The assessment of home food environment clearly warrants further examination in the context of supporting behavioral weight control efforts. Such research efforts would likely benefit from refined methods to measure the home food environment since current measures are fairly limited and fail to reflect the complicated, multi-factorial nature of the overall home food environment. This concern has been raised about measures of the built environment in general  and likely applies to the home food environment in particular. There are likely other crucial factors in the home food environment that may be associated with weight loss which are not captured in the currently available assessment methods . Indeed, it may be important to take a step back and actively work on developing and evaluating standardized measures tailored to evaluating the home food environment prior to undertaking further research in the arena of weight management and home food environment. At this point, the lack of standardized home food availability measures and methodology limits the ability to compare research on home food environments [4-8,10,11,32].
Continued research exploring race/ethnicity and regional elements of the home food environment associated with weight management offers potential for significantly enhancing the understanding of obesity development and treatment. Differences in environmental factors may be contributing to observed differences in the prevalence of obesity [16,17,33] and in obesity treatment outcomes [12-15]. It may be important to take a broader approach to the study of the home environment, as food intake and household food availability are influenced by other spheres including the food environment of the community .
A greater understanding racial/ethnic and regional differences in food availability in the home would be advantageous given that studies suggest that household availability may impact obesity prevalence and food consumption for multiple household members [10,34]. Furthermore, modifications to the micro-level food environment (i.e., the home) may be more feasible for individuals interested in addressing obesity rather than re-structuring the larger macro-level food environment (i.e., restaurants, supermarkets). The potential for enhancing the success of behavioral weight control approaches by more directly and robustly targeting modifications to the household food environment is intriguing and worthy of further exploration as it offers a promising direction for refining available obesity treatment methods. Thus, a greater focus on the micro-level food environments may be useful for both obesity treatment and understanding patterns of obesity prevalence.
Some researchers have suggested that cultural factors play an important and often ignored role in the development of obesity , and the current study would suggest that regional factors might also be considered. The overlap between the cultural factors that characterize the southern region of the United States and those that are common among African American groups has been noted [36,37]. Future considerations of cultural factors associated with obesity might benefit from attention to meaningful regional variations in the cultural meanings and salience of home food environment.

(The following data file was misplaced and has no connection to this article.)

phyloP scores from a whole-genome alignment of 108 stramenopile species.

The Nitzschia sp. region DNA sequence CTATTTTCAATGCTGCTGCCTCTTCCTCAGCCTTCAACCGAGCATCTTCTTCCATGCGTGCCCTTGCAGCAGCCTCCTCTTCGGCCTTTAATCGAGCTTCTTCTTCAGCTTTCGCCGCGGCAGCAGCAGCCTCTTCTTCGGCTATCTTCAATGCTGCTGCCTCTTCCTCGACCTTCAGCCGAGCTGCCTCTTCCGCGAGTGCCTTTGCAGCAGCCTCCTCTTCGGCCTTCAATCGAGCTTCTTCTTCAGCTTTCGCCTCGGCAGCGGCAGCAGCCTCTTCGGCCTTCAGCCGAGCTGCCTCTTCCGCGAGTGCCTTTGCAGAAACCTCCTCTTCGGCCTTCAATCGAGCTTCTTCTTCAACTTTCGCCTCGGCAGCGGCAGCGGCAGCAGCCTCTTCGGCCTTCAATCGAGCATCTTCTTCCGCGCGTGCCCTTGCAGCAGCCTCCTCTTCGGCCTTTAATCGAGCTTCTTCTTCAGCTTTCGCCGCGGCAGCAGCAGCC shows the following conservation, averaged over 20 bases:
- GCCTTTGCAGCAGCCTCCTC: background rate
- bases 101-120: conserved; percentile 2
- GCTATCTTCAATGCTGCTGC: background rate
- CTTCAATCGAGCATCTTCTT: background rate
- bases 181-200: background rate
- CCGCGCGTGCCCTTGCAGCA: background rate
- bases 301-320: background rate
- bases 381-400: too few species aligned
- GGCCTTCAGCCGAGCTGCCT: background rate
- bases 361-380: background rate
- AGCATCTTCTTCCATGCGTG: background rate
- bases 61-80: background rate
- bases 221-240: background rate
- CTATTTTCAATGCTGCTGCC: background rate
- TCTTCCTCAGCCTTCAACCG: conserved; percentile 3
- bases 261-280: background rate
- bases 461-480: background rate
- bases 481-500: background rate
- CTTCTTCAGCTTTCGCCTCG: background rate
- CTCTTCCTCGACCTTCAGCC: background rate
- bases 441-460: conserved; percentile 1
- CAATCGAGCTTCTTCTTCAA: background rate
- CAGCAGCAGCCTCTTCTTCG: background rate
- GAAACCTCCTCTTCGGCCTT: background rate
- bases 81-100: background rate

This study has some limitations, including the small sample size, the limited regional representation and the focus on individuals who are engaged in a weight control program. Further, there was racial diversity in only one research center, precluding analyses of a true interaction between race and region. In addition, the lack of information on household composition precluded examining whether the number of individuals in the home made a difference in the home food environment or in the ability to change the home environment as part of a behavioral weight control program. However, the findings are suggestive of potentially important environmental factors that may be salient for understanding the higher dietary fat intake among southerners [18,19] as well as the higher rates of obesity in the south [16,17] and among African Americans .
This study illustrated the largely self-initiated changes in the home food environment of participants enrolled in a 6-month behavioral weight control study. While this study did not demonstrate associations between weight loss and home food environment changes, interesting regional differences in the home food environment did emerge. The role of the home food environment in these regional and racial weight and related health disparities needs further research, as do the possibilities for designing more sensitive measures of the home food environment and methods of modifying this micro-level environment to reduce obesity in these high risk populations.
The authors declare that they have no competing interests
DSW and JHB obtained the finances for this study and developed and executed the overall study, while RAK oversaw the implementation of the home environment inventories. DSW advised on the conceptions of data collection and analyses. RAK performed the analyses. RAK wrote the drafts of the paper, and JHB and DSW provided critical feedback on drafts. All authors have seen and approved of the version to be published.
This research was supported by the NIH grant DK056746